Ducati Desmosedici

Ducati Desmosedici

It’s hard to imagine that Ducati has been building bikes for as long as they have. But for all those years in production, you’re bound to get a number of models that have become classics in their own right.

Take the 1973 Ducati 450 Desmo Scrambler for example.

With the anticipation of Ducati’s desmodromic valve gear back in the late 60’s, coupled with the success and popularity of the Ducati Scrambler, it figured that the two would somehow be tied-up together to create a completely new bike. That’s when the Ducati 450 Desmo Scrambler was born.

With the technology being fitted into the bike, the 450 Desmo Scrambler became a must-have purchase for Ducati enthusiasts back in the day, in large part because of the bike’s impressive performance credentials, highlighted by a 16.6-second time through the quarter-mile. On top of its performance characteristics, the 450 Desmo Scrambler was also fitted with an individual speedometer and Veglia tachometer rather than the headlight-mounted unit sometimes seen on 250-cc and 350-cc models.

The model that was auctioned off at the 2012 RM Auctions in Monaco carries the chassis number DM450S/466142. It’s an unrestored model in good condition with a two-tone, black-and-yellow finish with a 436 cc Desmo single engine mated to a five-speed transmission.

Bidding price for the bike was expected to hit €8,000-€10,000, which is around $10,400 - $13,000 based on current exchange rates. Actual selling price was $12,121.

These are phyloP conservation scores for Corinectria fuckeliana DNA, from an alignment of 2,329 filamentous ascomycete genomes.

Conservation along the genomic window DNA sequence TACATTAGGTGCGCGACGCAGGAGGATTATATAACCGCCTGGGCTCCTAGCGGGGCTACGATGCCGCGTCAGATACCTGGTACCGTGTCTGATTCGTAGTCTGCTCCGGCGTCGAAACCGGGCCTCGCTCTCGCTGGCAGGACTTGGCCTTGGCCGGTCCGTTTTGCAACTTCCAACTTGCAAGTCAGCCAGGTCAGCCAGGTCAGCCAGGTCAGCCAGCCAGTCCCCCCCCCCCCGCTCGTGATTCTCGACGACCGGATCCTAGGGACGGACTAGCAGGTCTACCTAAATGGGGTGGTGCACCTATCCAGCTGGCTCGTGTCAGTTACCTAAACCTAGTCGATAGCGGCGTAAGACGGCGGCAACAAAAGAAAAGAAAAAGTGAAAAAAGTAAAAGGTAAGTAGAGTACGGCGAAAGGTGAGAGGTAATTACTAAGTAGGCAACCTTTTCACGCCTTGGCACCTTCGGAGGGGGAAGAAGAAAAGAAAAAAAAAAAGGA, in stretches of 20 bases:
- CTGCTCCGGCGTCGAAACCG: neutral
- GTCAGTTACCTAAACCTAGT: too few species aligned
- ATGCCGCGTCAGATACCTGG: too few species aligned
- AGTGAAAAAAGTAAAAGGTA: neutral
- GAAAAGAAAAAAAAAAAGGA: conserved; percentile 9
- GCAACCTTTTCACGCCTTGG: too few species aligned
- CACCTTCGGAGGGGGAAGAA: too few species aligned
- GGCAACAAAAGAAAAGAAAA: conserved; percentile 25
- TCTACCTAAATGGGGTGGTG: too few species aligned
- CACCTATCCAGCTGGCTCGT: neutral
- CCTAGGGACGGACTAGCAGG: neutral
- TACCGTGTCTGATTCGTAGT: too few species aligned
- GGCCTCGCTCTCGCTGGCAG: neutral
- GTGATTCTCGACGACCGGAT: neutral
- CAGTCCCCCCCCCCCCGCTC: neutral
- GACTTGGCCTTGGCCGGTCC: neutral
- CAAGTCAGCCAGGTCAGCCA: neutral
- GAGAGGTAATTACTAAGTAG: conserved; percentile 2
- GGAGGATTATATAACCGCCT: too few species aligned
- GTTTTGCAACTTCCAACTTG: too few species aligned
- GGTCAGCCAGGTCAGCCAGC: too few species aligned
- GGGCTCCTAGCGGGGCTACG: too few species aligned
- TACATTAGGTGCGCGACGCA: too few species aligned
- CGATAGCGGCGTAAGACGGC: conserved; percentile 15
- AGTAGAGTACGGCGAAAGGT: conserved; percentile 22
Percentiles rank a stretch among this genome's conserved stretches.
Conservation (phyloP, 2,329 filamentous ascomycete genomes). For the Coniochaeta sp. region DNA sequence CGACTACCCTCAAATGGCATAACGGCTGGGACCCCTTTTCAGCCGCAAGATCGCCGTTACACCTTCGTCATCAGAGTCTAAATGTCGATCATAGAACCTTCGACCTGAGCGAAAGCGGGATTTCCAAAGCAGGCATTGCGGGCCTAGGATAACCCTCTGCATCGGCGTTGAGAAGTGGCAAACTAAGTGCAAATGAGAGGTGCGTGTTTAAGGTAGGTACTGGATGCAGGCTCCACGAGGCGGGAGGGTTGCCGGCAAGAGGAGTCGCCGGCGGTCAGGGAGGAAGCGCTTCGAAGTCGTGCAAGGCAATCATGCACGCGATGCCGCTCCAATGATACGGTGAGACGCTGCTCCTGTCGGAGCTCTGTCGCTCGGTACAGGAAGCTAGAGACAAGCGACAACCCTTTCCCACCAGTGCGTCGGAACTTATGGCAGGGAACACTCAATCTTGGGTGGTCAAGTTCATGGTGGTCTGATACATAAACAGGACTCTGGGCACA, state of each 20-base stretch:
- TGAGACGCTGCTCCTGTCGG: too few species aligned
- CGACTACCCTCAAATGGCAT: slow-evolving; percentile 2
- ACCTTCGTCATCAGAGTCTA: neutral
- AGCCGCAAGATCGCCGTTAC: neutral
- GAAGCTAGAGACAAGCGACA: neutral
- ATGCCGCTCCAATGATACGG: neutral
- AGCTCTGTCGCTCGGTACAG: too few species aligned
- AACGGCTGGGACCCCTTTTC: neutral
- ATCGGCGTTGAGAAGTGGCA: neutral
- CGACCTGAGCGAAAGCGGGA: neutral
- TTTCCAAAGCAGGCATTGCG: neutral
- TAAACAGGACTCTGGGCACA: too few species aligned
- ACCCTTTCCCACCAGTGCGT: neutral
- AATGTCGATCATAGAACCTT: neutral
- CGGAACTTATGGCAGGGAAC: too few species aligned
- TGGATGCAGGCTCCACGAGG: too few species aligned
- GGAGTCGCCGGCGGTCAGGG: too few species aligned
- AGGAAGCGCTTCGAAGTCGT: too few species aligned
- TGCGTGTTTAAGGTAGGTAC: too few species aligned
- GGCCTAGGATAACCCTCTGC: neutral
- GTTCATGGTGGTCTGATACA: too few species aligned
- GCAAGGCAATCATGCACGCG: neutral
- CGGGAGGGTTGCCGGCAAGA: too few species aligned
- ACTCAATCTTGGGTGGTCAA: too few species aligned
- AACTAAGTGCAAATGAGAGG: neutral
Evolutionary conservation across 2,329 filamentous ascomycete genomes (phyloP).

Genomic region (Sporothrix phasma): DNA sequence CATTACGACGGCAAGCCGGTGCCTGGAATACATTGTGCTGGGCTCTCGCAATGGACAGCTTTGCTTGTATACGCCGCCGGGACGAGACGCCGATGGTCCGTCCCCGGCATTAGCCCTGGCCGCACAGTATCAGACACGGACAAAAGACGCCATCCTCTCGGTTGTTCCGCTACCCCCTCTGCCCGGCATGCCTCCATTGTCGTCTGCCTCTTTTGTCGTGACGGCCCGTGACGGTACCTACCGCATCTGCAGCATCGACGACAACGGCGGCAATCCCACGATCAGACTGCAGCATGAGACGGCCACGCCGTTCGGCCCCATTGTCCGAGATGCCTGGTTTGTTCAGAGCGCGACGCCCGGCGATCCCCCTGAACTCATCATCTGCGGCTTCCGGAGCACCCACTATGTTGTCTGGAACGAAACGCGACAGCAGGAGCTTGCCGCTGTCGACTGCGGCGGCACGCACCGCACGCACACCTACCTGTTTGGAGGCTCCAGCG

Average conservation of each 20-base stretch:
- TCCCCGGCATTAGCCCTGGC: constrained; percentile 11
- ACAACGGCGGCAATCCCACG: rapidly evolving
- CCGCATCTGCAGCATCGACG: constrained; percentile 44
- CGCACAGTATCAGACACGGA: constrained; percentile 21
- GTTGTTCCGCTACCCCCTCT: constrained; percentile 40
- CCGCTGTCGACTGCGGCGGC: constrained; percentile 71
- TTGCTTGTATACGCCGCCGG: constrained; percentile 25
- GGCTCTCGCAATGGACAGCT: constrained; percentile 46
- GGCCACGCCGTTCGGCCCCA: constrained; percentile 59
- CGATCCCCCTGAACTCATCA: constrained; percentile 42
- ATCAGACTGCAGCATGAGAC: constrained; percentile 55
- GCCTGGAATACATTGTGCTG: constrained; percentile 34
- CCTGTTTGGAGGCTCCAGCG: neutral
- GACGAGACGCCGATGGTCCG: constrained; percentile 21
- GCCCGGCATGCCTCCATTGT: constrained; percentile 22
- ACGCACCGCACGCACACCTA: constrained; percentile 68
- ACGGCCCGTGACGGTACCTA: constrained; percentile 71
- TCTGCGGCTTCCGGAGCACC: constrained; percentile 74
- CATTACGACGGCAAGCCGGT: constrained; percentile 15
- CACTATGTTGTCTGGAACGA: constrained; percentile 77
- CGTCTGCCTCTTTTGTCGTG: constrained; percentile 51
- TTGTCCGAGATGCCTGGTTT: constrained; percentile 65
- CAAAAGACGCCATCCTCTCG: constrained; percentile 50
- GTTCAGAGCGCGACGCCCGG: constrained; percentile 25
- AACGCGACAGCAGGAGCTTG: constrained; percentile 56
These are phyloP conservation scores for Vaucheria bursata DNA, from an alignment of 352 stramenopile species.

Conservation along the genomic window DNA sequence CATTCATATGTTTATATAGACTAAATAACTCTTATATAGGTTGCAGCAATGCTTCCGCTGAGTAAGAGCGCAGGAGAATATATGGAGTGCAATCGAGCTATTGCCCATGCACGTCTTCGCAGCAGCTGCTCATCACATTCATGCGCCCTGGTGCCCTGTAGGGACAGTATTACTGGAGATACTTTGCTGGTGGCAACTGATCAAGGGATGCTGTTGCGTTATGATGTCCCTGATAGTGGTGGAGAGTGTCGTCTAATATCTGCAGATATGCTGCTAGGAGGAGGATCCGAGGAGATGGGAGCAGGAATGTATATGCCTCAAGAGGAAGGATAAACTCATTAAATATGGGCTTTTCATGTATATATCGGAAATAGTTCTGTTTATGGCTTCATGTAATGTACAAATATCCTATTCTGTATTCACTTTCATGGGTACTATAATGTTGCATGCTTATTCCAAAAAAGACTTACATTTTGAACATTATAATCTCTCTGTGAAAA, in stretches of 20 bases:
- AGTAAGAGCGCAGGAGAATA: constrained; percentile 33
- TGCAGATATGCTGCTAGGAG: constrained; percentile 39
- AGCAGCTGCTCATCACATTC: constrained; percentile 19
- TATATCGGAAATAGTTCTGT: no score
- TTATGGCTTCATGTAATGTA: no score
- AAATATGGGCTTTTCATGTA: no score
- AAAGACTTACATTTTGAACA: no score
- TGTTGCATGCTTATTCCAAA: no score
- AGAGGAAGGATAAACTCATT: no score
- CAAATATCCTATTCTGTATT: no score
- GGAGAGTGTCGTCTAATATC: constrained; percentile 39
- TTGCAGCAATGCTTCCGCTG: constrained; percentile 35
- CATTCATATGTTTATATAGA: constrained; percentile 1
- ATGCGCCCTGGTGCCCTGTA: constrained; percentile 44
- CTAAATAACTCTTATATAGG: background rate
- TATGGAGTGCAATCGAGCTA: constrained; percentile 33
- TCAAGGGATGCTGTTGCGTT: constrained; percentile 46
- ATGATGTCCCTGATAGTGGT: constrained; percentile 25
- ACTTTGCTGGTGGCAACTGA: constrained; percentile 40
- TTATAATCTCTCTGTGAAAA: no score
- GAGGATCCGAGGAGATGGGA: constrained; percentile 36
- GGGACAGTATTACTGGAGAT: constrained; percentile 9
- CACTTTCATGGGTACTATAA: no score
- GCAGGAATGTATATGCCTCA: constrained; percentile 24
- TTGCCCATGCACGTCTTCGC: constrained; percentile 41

The Ducati 900 S2 was built on the joint platform of the 900 Darmah SS and the 600SL Pantah, with the latter supplying the body work of the bike.

The reason for doing so centered on Ducati’s decision to rationalize its production lines at that time. To their credit, though, they still managed to make a bike that not only looked good, but performed up to the standards of its predecessors.

The Ducati 900 S2 is powered by an 864 cc SOHC Desmo V-twin engine that’s mated to a five-speed transmission. It was also offered with either electric or kick-start options, as well as being fitted with 40-mm Dell’Orto carburetors.

Aesthetically speaking, the 900 S2 was also the picture of attraction - the bike was given a bevy of color options, including bronze with yellow, orange and red stripes, or red and black.

The Ducati 900 S2 that was present at the 2012 RM Auctions is an original model, one that was once displayed in a museum. Expected bidding price for the bikes go for around €5,000 - €7,000, which is about $6,400 - $9,000 based on current exchange rates. Actual selling price was $5,303.

Back in 1980, the Ducati TT Corsa Pantah made headlines after it competed at the 1980 Italian National Junior Championship with four factory bikes built by no less than Franco Farne. The TT Corsa Pantah ended up winning five of seven races after being driven by Vanes Francini, Paolo Menchini and Guido Del Piano.

The bike’s red and yellow bodywork is only one of many stand-out qualities about the bike. For the TT Corsa Pantah, Farne used the 500SL frame and added a Marzoccchi racing suspension. Even the engine, a 583 cc SOHC Desmo V-tine single engine was capable of producing 70 horsepower at 9,800 rpm and mated to a five-speed transmission.